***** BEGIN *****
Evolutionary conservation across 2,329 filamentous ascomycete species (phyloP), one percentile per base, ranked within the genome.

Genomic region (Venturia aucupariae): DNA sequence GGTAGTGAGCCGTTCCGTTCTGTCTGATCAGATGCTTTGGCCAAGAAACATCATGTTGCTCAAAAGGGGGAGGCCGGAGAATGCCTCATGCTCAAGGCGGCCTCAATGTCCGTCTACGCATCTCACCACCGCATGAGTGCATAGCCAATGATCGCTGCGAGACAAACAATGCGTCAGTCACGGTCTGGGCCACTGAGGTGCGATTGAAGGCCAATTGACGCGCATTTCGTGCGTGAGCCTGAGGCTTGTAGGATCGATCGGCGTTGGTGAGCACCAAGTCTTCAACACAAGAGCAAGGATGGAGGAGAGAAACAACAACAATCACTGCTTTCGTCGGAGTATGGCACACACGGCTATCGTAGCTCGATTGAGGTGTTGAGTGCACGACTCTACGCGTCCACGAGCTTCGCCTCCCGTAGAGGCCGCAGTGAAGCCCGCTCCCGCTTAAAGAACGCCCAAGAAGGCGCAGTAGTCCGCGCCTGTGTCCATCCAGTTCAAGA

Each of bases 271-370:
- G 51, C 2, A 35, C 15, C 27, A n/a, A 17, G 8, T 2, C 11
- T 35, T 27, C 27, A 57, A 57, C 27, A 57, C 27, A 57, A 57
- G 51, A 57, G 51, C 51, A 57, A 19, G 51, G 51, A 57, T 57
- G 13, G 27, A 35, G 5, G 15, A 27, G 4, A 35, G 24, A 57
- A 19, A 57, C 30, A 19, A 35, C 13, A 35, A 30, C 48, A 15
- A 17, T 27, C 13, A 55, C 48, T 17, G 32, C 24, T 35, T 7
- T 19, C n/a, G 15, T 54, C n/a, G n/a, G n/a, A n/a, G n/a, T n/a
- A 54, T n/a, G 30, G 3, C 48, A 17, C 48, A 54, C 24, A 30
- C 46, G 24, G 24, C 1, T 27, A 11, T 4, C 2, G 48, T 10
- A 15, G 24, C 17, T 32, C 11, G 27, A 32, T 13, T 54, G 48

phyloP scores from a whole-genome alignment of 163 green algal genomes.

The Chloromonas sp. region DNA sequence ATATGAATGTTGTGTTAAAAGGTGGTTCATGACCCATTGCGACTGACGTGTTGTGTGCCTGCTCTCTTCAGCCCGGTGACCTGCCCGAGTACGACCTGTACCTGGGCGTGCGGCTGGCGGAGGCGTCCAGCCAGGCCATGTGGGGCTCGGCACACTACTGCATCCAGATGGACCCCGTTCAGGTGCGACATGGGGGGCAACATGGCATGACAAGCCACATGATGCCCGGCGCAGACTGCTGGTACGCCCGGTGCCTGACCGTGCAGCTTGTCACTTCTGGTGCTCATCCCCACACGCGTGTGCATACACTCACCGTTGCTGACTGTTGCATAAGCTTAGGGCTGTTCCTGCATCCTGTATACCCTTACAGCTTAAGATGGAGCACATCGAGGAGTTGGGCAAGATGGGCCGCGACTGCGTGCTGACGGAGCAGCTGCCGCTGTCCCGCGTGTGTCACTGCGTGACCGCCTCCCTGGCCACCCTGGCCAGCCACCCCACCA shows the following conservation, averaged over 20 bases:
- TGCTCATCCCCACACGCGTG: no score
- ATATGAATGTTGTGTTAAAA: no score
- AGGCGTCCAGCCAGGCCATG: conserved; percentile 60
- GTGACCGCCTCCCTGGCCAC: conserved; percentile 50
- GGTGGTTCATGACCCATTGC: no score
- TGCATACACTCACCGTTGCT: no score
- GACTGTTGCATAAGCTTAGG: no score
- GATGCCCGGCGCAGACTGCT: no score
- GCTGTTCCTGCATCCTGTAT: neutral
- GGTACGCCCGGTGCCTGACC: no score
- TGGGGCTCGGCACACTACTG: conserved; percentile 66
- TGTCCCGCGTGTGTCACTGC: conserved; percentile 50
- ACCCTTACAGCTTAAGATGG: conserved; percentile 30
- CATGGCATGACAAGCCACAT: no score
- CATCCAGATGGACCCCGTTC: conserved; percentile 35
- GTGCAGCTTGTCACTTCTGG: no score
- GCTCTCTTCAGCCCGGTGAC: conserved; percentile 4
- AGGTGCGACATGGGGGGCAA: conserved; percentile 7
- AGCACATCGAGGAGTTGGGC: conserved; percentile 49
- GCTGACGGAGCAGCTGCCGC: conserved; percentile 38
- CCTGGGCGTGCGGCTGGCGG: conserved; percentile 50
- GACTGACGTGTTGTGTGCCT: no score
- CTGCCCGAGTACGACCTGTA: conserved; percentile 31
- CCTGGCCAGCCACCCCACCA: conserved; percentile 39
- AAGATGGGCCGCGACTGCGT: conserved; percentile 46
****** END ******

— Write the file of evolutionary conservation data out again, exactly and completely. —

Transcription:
Evolutionary conservation across 2,329 filamentous ascomycete species (phyloP), one percentile per base, ranked within the genome.

Genomic region (Venturia aucupariae): DNA sequence GGTAGTGAGCCGTTCCGTTCTGTCTGATCAGATGCTTTGGCCAAGAAACATCATGTTGCTCAAAAGGGGGAGGCCGGAGAATGCCTCATGCTCAAGGCGGCCTCAATGTCCGTCTACGCATCTCACCACCGCATGAGTGCATAGCCAATGATCGCTGCGAGACAAACAATGCGTCAGTCACGGTCTGGGCCACTGAGGTGCGATTGAAGGCCAATTGACGCGCATTTCGTGCGTGAGCCTGAGGCTTGTAGGATCGATCGGCGTTGGTGAGCACCAAGTCTTCAACACAAGAGCAAGGATGGAGGAGAGAAACAACAACAATCACTGCTTTCGTCGGAGTATGGCACACACGGCTATCGTAGCTCGATTGAGGTGTTGAGTGCACGACTCTACGCGTCCACGAGCTTCGCCTCCCGTAGAGGCCGCAGTGAAGCCCGCTCCCGCTTAAAGAACGCCCAAGAAGGCGCAGTAGTCCGCGCCTGTGTCCATCCAGTTCAAGA

Each of bases 271-370:
- G 51, C 2, A 35, C 15, C 27, A n/a, A 17, G 8, T 2, C 11
- T 35, T 27, C 27, A 57, A 57, C 27, A 57, C 27, A 57, A 57
- G 51, A 57, G 51, C 51, A 57, A 19, G 51, G 51, A 57, T 57
- G 13, G 27, A 35, G 5, G 15, A 27, G 4, A 35, G 24, A 57
- A 19, A 57, C 30, A 19, A 35, C 13, A 35, A 30, C 48, A 15
- A 17, T 27, C 13, A 55, C 48, T 17, G 32, C 24, T 35, T 7
- T 19, C n/a, G 15, T 54, C n/a, G n/a, G n/a, A n/a, G n/a, T n/a
- A 54, T n/a, G 30, G 3, C 48, A 17, C 48, A 54, C 24, A 30
- C 46, G 24, G 24, C 1, T 27, A 11, T 4, C 2, G 48, T 10
- A 15, G 24, C 17, T 32, C 11, G 27, A 32, T 13, T 54, G 48

phyloP scores from a whole-genome alignment of 163 green algal genomes.

The Chloromonas sp. region DNA sequence ATATGAATGTTGTGTTAAAAGGTGGTTCATGACCCATTGCGACTGACGTGTTGTGTGCCTGCTCTCTTCAGCCCGGTGACCTGCCCGAGTACGACCTGTACCTGGGCGTGCGGCTGGCGGAGGCGTCCAGCCAGGCCATGTGGGGCTCGGCACACTACTGCATCCAGATGGACCCCGTTCAGGTGCGACATGGGGGGCAACATGGCATGACAAGCCACATGATGCCCGGCGCAGACTGCTGGTACGCCCGGTGCCTGACCGTGCAGCTTGTCACTTCTGGTGCTCATCCCCACACGCGTGTGCATACACTCACCGTTGCTGACTGTTGCATAAGCTTAGGGCTGTTCCTGCATCCTGTATACCCTTACAGCTTAAGATGGAGCACATCGAGGAGTTGGGCAAGATGGGCCGCGACTGCGTGCTGACGGAGCAGCTGCCGCTGTCCCGCGTGTGTCACTGCGTGACCGCCTCCCTGGCCACCCTGGCCAGCCACCCCACCA shows the following conservation, averaged over 20 bases:
- TGCTCATCCCCACACGCGTG: no score
- ATATGAATGTTGTGTTAAAA: no score
- AGGCGTCCAGCCAGGCCATG: conserved; percentile 60
- GTGACCGCCTCCCTGGCCAC: conserved; percentile 50
- GGTGGTTCATGACCCATTGC: no score
- TGCATACACTCACCGTTGCT: no score
- GACTGTTGCATAAGCTTAGG: no score
- GATGCCCGGCGCAGACTGCT: no score
- GCTGTTCCTGCATCCTGTAT: neutral
- GGTACGCCCGGTGCCTGACC: no score
- TGGGGCTCGGCACACTACTG: conserved; percentile 66
- TGTCCCGCGTGTGTCACTGC: conserved; percentile 50
- ACCCTTACAGCTTAAGATGG: conserved; percentile 30
- CATGGCATGACAAGCCACAT: no score
- CATCCAGATGGACCCCGTTC: conserved; percentile 35
- GTGCAGCTTGTCACTTCTGG: no score
- GCTCTCTTCAGCCCGGTGAC: conserved; percentile 4
- AGGTGCGACATGGGGGGCAA: conserved; percentile 7
- AGCACATCGAGGAGTTGGGC: conserved; percentile 49
- GCTGACGGAGCAGCTGCCGC: conserved; percentile 38
- CCTGGGCGTGCGGCTGGCGG: conserved; percentile 50
- GACTGACGTGTTGTGTGCCT: no score
- CTGCCCGAGTACGACCTGTA: conserved; percentile 31
- CCTGGCCAGCCACCCCACCA: conserved; percentile 39
- AAGATGGGCCGCGACTGCGT: conserved; percentile 46